As indicated by the new government in its pre-election campaign, the bright-line test for residential property sales has been extended from the current two year period to five years effective from 29 March 2018.
Clearly, the objective of the extension is an attempt to crack down on property speculators and ‘flippers’ making profits by way of capital gains on residential property sales and not paying tax on those gains. It is hoped by the government that this measure will assist in partially regulating the housing market and will provide more of a level playing field for first home buyers.
The change to the bright-line test took place by way of a supplementary order paper to the proposed new tax legislation making its way through the House at the moment. It is effective as at 29 March 2018 meaning that if you enter/ed into an agreement for purchase of residential property on or after 29 March 2018 and sell it within five years of that date, capital gains tax may apply. The change to the law is not retrospective in its application meaning that if a residential property was purchased on or after 1 October 2015 through to 28 March 2018, the capture period for potential taxability remains two years from the date of purchase.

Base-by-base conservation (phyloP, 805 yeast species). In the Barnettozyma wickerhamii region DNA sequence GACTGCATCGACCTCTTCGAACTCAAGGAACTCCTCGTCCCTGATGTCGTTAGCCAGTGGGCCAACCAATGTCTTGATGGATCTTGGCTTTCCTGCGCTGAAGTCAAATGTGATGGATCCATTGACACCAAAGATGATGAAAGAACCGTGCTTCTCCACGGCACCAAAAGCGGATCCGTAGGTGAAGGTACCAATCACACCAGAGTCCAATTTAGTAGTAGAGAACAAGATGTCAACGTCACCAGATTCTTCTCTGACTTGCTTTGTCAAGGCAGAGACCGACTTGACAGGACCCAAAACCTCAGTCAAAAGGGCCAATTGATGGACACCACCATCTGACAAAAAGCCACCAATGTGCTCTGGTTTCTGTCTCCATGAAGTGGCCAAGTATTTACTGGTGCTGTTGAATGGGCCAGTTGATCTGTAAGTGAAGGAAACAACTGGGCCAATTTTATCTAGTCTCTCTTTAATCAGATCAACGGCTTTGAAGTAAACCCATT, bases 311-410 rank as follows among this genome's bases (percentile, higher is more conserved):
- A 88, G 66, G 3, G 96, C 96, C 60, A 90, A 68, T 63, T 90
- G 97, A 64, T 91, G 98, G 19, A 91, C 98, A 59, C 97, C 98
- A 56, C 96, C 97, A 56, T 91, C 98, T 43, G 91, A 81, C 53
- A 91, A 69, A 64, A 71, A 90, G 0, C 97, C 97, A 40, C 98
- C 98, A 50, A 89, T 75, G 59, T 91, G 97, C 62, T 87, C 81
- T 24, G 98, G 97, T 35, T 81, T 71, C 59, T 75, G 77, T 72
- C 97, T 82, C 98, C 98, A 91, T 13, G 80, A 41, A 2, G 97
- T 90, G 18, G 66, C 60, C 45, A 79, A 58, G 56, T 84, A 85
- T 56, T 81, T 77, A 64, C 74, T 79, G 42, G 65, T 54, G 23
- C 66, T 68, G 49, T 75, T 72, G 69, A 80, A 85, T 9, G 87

The operative parts of the bright-line test will remain the same and the current exemptions will still exist, ie – the law does not apply to the sale of a person’s ‘main home’ (unless there is a pattern of disposing of the main home or the exemption has been claimed twice or more in a two year period); the transfer has taken place by way of inheritance or has taken place to an executor of an estate.
Properties acquired before the effective date of the extended bright-line test will not be subject to the increased five year period of potential taxation liability.
The bright-line tax legislation is complex and we urge our clients to take expert tax advice before disposing of or acquiring potentially qualifying residential properties.
Disclaimer: the information given above is of a general nature only and is not legal, professional, taxation or other professional advice. It does not account for anyone’s particular circumstances and may not be relied upon in any way.